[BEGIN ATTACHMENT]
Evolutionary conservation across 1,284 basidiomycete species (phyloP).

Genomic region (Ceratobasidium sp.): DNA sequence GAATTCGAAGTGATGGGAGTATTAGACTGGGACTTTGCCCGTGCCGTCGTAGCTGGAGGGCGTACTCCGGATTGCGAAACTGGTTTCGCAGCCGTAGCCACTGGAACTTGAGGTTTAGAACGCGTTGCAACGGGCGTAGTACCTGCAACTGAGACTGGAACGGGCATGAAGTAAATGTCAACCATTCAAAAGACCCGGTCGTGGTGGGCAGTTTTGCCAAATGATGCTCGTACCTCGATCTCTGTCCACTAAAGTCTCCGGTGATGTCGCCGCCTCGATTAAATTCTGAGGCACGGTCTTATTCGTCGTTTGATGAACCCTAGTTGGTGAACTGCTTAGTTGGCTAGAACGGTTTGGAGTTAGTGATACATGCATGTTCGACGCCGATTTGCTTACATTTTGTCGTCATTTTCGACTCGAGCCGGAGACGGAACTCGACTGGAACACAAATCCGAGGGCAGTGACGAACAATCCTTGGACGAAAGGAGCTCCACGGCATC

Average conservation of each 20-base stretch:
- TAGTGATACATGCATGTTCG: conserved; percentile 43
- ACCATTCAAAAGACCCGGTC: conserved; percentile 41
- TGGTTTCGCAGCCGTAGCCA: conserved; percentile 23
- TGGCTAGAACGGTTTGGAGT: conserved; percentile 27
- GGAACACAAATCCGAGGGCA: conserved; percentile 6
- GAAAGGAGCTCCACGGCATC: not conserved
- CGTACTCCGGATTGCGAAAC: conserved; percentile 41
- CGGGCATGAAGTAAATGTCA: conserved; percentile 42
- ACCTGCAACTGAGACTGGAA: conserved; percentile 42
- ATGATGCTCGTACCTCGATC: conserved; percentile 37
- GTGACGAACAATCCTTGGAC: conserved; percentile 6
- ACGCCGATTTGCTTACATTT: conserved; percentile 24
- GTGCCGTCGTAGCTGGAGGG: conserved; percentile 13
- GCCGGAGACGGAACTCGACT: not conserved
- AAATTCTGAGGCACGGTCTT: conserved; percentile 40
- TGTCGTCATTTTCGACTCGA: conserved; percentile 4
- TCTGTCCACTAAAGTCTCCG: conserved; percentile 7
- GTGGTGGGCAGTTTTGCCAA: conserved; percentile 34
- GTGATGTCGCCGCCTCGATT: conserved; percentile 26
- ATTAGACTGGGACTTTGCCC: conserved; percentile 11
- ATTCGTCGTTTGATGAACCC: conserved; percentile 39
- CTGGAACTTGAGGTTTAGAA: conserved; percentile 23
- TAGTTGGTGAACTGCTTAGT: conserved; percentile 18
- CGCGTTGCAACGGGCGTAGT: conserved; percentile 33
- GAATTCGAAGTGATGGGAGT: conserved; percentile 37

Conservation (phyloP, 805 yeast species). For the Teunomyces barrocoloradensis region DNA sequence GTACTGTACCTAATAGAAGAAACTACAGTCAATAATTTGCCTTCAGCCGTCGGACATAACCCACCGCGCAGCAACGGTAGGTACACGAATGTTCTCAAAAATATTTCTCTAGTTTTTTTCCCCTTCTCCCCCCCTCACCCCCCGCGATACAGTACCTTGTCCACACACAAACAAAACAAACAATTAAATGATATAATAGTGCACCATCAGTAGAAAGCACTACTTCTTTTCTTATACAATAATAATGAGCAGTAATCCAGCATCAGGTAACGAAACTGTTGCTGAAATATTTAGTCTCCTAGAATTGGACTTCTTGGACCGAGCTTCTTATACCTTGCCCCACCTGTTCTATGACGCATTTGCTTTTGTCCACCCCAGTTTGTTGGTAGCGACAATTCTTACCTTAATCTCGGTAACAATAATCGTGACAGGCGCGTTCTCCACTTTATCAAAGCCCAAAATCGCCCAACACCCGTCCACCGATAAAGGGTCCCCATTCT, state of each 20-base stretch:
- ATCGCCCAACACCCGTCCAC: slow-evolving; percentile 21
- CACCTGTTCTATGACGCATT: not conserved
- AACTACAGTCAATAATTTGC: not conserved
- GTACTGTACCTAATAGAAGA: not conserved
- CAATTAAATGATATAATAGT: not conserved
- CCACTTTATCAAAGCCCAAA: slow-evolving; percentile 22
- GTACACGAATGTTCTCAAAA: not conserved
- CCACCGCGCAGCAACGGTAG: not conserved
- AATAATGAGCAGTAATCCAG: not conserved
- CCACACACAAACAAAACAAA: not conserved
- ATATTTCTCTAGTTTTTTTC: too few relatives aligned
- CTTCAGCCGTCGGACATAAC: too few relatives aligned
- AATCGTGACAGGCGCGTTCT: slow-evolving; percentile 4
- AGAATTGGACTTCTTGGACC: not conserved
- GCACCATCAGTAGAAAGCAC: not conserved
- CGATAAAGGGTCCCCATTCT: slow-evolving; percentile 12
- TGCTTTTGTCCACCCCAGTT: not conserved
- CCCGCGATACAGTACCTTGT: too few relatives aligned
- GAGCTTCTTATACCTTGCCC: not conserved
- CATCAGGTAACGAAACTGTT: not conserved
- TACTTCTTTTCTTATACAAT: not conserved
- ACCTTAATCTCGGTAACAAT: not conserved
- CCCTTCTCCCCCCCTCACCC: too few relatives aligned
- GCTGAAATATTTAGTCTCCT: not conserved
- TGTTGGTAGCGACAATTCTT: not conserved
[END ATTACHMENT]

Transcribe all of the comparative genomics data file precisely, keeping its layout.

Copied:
Evolutionary conservation across 1,284 basidiomycete species (phyloP).

Genomic region (Ceratobasidium sp.): DNA sequence GAATTCGAAGTGATGGGAGTATTAGACTGGGACTTTGCCCGTGCCGTCGTAGCTGGAGGGCGTACTCCGGATTGCGAAACTGGTTTCGCAGCCGTAGCCACTGGAACTTGAGGTTTAGAACGCGTTGCAACGGGCGTAGTACCTGCAACTGAGACTGGAACGGGCATGAAGTAAATGTCAACCATTCAAAAGACCCGGTCGTGGTGGGCAGTTTTGCCAAATGATGCTCGTACCTCGATCTCTGTCCACTAAAGTCTCCGGTGATGTCGCCGCCTCGATTAAATTCTGAGGCACGGTCTTATTCGTCGTTTGATGAACCCTAGTTGGTGAACTGCTTAGTTGGCTAGAACGGTTTGGAGTTAGTGATACATGCATGTTCGACGCCGATTTGCTTACATTTTGTCGTCATTTTCGACTCGAGCCGGAGACGGAACTCGACTGGAACACAAATCCGAGGGCAGTGACGAACAATCCTTGGACGAAAGGAGCTCCACGGCATC

Average conservation of each 20-base stretch:
- TAGTGATACATGCATGTTCG: conserved; percentile 43
- ACCATTCAAAAGACCCGGTC: conserved; percentile 41
- TGGTTTCGCAGCCGTAGCCA: conserved; percentile 23
- TGGCTAGAACGGTTTGGAGT: conserved; percentile 27
- GGAACACAAATCCGAGGGCA: conserved; percentile 6
- GAAAGGAGCTCCACGGCATC: not conserved
- CGTACTCCGGATTGCGAAAC: conserved; percentile 41
- CGGGCATGAAGTAAATGTCA: conserved; percentile 42
- ACCTGCAACTGAGACTGGAA: conserved; percentile 42
- ATGATGCTCGTACCTCGATC: conserved; percentile 37
- GTGACGAACAATCCTTGGAC: conserved; percentile 6
- ACGCCGATTTGCTTACATTT: conserved; percentile 24
- GTGCCGTCGTAGCTGGAGGG: conserved; percentile 13
- GCCGGAGACGGAACTCGACT: not conserved
- AAATTCTGAGGCACGGTCTT: conserved; percentile 40
- TGTCGTCATTTTCGACTCGA: conserved; percentile 4
- TCTGTCCACTAAAGTCTCCG: conserved; percentile 7
- GTGGTGGGCAGTTTTGCCAA: conserved; percentile 34
- GTGATGTCGCCGCCTCGATT: conserved; percentile 26
- ATTAGACTGGGACTTTGCCC: conserved; percentile 11
- ATTCGTCGTTTGATGAACCC: conserved; percentile 39
- CTGGAACTTGAGGTTTAGAA: conserved; percentile 23
- TAGTTGGTGAACTGCTTAGT: conserved; percentile 18
- CGCGTTGCAACGGGCGTAGT: conserved; percentile 33
- GAATTCGAAGTGATGGGAGT: conserved; percentile 37

Conservation (phyloP, 805 yeast species). For the Teunomyces barrocoloradensis region DNA sequence GTACTGTACCTAATAGAAGAAACTACAGTCAATAATTTGCCTTCAGCCGTCGGACATAACCCACCGCGCAGCAACGGTAGGTACACGAATGTTCTCAAAAATATTTCTCTAGTTTTTTTCCCCTTCTCCCCCCCTCACCCCCCGCGATACAGTACCTTGTCCACACACAAACAAAACAAACAATTAAATGATATAATAGTGCACCATCAGTAGAAAGCACTACTTCTTTTCTTATACAATAATAATGAGCAGTAATCCAGCATCAGGTAACGAAACTGTTGCTGAAATATTTAGTCTCCTAGAATTGGACTTCTTGGACCGAGCTTCTTATACCTTGCCCCACCTGTTCTATGACGCATTTGCTTTTGTCCACCCCAGTTTGTTGGTAGCGACAATTCTTACCTTAATCTCGGTAACAATAATCGTGACAGGCGCGTTCTCCACTTTATCAAAGCCCAAAATCGCCCAACACCCGTCCACCGATAAAGGGTCCCCATTCT, state of each 20-base stretch:
- ATCGCCCAACACCCGTCCAC: slow-evolving; percentile 21
- CACCTGTTCTATGACGCATT: not conserved
- AACTACAGTCAATAATTTGC: not conserved
- GTACTGTACCTAATAGAAGA: not conserved
- CAATTAAATGATATAATAGT: not conserved
- CCACTTTATCAAAGCCCAAA: slow-evolving; percentile 22
- GTACACGAATGTTCTCAAAA: not conserved
- CCACCGCGCAGCAACGGTAG: not conserved
- AATAATGAGCAGTAATCCAG: not conserved
- CCACACACAAACAAAACAAA: not conserved
- ATATTTCTCTAGTTTTTTTC: too few relatives aligned
- CTTCAGCCGTCGGACATAAC: too few relatives aligned
- AATCGTGACAGGCGCGTTCT: slow-evolving; percentile 4
- AGAATTGGACTTCTTGGACC: not conserved
- GCACCATCAGTAGAAAGCAC: not conserved
- CGATAAAGGGTCCCCATTCT: slow-evolving; percentile 12
- TGCTTTTGTCCACCCCAGTT: not conserved
- CCCGCGATACAGTACCTTGT: too few relatives aligned
- GAGCTTCTTATACCTTGCCC: not conserved
- CATCAGGTAACGAAACTGTT: not conserved
- TACTTCTTTTCTTATACAAT: not conserved
- ACCTTAATCTCGGTAACAAT: not conserved
- CCCTTCTCCCCCCCTCACCC: too few relatives aligned
- GCTGAAATATTTAGTCTCCT: not conserved
- TGTTGGTAGCGACAATTCTT: not conserved